Curriculum: American (Nursery-Grade 12)
Address: 1-1-1 Nomizu, Chofu-shi, Tokyo
Tel: 03 6259 3566
Canadian International School Tokyo
Canadian International School (CIS) is a private co-educational institution which offers a complete Canadian K-12 program. Canadian-certified teachers conduct classes in English using the same curriculum methods and resources as in schools in Canada.
Curriculum: Canadian K-12
Address: 5-8-20, Kitashinagawa, Shinagawaku, Tokyo
Tel: 03 5793 1392
Nishimachi International School
Curriculum: Kindergarten-Grade 9
Address: 2-14-7 Moto Azabu, Minato-ku, Tokyo
Tel: 03 3451 5520
Fax: 03 3456 0197
St. Mary’s International School
St. Mary's International School, founded by the Brothers of Christian Instruction, opened its doors to 60 foreign boys ranging from kindergarten to grade three in 1954. By 1971, the rapid growth of the international community and the demands for quality college-preparatory education in the Tokyo area encouraged the Brothers to move to its current location, a nine-acre site in the Setagaya district, one of Tokyo's rare green residential areas.
Curriculum: International Curriculum
Address: 1-6-19 Seta, Setagaya-ku,Tokyo
Tel: +81 3 3709-3411
Fax: +81 3 3707 1950
India International School (IISJ)
India International School IISJ is the oldest Indian school in Japan. It offers K-12 education to Indian as well as non-Indian students. The school combines the best of Indian and western education systems and provides unique learning to its students
Address: 1-20-20 Ojima, Koto-ku, Tokyo
Tel: 03 5875 5435
Fax: 03 5875 5436
Tokyo Children’s Academy
Tokyo Children’s Academy provides a complete learning experience for children who have an insatiable desire to learn, explore, understand and can demonstrate the motivation, and overall readiness for the environment of an accelerated educational program. At Tokyo Academy we realize that learning is as much a social activity as it is an individual activity, much of what students learn comes from interacting with other people. Thus the nature of the relationships among the people at the school will have a strong influence on students’ learning.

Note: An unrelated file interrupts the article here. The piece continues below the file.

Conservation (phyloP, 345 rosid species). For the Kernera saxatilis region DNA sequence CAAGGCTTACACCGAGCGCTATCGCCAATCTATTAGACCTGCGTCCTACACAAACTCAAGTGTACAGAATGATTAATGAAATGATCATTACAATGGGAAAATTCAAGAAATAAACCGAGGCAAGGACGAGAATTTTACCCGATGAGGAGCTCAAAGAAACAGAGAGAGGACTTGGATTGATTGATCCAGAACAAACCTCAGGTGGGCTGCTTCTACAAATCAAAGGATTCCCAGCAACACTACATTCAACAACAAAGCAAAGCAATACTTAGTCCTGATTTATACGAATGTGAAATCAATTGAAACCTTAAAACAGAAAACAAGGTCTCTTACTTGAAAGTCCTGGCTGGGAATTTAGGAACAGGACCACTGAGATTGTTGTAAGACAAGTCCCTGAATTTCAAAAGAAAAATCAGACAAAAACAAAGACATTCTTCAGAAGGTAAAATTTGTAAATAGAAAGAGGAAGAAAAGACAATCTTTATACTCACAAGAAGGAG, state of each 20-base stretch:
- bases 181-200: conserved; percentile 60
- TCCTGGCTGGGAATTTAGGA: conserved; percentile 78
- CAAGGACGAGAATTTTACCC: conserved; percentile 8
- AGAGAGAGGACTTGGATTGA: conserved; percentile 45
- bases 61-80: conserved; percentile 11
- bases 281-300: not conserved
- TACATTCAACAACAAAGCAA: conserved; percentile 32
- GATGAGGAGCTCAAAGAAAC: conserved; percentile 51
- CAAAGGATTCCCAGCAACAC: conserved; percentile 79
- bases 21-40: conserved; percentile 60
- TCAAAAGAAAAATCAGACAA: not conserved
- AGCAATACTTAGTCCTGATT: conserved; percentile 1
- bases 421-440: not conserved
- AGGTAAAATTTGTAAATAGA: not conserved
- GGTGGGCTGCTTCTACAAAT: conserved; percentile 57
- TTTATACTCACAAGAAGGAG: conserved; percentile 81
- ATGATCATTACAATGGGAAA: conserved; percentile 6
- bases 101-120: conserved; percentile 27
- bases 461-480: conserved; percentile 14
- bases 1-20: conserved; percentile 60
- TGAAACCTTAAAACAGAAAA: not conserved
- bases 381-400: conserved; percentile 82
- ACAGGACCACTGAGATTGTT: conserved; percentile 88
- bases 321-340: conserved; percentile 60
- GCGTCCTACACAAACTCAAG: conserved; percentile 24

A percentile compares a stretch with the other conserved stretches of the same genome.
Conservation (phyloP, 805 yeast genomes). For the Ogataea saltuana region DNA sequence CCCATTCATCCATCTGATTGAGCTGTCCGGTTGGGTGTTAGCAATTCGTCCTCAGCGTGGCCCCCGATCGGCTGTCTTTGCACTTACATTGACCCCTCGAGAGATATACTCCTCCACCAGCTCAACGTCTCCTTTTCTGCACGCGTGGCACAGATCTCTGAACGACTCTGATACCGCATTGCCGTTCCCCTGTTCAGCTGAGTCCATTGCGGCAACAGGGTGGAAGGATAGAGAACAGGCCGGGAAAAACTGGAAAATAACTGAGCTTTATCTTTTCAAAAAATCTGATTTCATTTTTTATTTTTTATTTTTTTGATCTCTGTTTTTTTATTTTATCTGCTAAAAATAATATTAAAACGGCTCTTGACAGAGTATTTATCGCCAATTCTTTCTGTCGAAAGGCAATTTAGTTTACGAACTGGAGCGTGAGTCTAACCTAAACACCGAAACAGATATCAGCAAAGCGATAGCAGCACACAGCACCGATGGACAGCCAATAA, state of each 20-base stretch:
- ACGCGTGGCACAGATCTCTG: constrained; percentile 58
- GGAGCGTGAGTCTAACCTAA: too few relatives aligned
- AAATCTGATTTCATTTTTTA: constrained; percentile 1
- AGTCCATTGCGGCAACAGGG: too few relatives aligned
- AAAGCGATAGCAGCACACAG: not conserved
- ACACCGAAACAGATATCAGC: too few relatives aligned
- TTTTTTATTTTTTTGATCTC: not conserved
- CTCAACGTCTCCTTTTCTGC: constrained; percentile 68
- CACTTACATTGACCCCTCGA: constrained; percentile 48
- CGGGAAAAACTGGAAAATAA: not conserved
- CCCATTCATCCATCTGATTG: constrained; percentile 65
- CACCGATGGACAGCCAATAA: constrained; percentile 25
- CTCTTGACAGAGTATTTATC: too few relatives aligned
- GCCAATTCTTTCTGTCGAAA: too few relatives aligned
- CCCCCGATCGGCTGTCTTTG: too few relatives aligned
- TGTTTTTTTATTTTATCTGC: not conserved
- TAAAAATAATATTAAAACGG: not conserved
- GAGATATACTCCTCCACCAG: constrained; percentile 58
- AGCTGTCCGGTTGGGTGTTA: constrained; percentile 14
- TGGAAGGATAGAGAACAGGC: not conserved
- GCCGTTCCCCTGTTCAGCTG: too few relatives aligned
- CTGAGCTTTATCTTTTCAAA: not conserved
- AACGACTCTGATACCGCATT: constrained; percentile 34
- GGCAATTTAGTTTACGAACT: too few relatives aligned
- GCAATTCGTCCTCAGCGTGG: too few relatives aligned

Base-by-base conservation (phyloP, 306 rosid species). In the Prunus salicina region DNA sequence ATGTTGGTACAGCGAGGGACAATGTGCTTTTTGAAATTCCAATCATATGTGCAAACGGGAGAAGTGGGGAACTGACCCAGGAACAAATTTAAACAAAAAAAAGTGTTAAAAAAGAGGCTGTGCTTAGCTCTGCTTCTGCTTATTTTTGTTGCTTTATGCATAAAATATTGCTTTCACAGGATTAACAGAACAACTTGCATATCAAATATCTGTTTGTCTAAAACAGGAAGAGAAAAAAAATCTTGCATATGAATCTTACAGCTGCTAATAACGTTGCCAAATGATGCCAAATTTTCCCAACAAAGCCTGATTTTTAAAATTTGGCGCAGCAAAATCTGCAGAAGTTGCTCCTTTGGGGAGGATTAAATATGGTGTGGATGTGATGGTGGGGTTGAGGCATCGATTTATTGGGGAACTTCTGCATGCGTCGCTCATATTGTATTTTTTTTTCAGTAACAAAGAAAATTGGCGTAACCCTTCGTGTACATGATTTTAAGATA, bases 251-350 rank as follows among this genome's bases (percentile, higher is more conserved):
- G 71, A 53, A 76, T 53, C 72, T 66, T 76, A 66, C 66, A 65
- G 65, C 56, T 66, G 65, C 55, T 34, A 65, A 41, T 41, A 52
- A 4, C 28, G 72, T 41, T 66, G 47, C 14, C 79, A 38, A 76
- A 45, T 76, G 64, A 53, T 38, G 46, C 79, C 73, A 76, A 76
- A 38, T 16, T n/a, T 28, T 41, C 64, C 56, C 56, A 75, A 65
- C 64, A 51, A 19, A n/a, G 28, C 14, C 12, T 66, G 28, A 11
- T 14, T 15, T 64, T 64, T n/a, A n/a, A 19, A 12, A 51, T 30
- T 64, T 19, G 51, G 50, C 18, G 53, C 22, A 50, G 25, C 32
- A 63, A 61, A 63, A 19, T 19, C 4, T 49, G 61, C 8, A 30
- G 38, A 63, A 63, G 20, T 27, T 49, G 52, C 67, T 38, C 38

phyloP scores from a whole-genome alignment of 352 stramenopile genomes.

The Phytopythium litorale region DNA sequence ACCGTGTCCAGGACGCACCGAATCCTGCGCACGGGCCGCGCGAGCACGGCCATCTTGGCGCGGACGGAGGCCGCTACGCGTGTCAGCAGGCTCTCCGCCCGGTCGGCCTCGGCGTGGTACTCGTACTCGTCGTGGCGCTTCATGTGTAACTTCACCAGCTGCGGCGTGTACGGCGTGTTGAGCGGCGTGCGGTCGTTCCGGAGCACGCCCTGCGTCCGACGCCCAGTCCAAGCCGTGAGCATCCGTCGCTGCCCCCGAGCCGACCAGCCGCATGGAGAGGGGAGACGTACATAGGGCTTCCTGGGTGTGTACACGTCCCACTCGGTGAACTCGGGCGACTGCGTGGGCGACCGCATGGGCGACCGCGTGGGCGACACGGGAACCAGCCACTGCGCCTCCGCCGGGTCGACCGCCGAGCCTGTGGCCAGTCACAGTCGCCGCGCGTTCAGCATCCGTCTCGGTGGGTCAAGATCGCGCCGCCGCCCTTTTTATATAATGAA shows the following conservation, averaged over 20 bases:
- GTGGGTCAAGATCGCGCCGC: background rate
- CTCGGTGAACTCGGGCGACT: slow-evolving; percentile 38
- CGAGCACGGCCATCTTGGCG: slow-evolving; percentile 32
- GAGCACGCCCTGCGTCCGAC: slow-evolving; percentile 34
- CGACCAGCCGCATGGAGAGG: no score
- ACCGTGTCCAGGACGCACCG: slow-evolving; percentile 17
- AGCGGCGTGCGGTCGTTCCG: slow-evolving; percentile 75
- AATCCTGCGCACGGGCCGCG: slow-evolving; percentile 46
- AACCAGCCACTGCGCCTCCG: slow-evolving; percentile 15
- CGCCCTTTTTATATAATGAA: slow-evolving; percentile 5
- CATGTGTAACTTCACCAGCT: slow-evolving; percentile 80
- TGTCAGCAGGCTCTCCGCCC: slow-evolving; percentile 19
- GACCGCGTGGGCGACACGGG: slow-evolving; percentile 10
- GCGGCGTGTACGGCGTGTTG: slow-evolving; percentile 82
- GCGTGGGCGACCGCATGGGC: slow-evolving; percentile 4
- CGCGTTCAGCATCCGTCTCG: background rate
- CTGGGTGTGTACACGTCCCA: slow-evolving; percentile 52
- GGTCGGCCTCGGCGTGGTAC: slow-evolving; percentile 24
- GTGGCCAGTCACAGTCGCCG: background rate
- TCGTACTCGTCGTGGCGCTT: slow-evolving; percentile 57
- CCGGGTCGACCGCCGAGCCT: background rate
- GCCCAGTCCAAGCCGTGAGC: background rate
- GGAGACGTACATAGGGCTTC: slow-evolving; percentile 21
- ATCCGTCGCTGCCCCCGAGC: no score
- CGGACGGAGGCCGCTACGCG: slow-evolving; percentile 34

Curriculum: International Curriculum (Primary to Middle School)
Address: 3-15-13 YODA Bldg. 4 floor, Tokyo-to Minato-ku Shiba
International School of the Sacred Heart
Curriculum: K-12 Curriculum
Address: 4-3-1 Hiroo, Shibuya-ku, Tokyo
Tel: +813 3400 3951
Fax: +813 3400 3496
The Montessori School of Tokyo
The Montessori School of Tokyo (MST) offers educational opportunities for students unrivalled by any other school in Tokyo. The school’s core values of Confidence, Respect and Compassion, represent the characteristics which we hold dear and which we strive to instill and uphold in our administration, faculty and student body.
Tel: +813 5449 7067
Fax: +813 5449 0087
Hiroshima International School
Hiroshima International School offers a broad and balanced curriculum for students aged 3-18. Using educational programmes designed specifically to meet the needs of children in international schools, such as the International Baccalaureate, HIS offers an international curriculum that incorporates best current teaching practices. Our curriculum provides for development of the whole child through an integrated, inquiry-based approach to learning. It recognizes children’s social, physical, emotional, and cultural needs as well as their need to be challenged academically.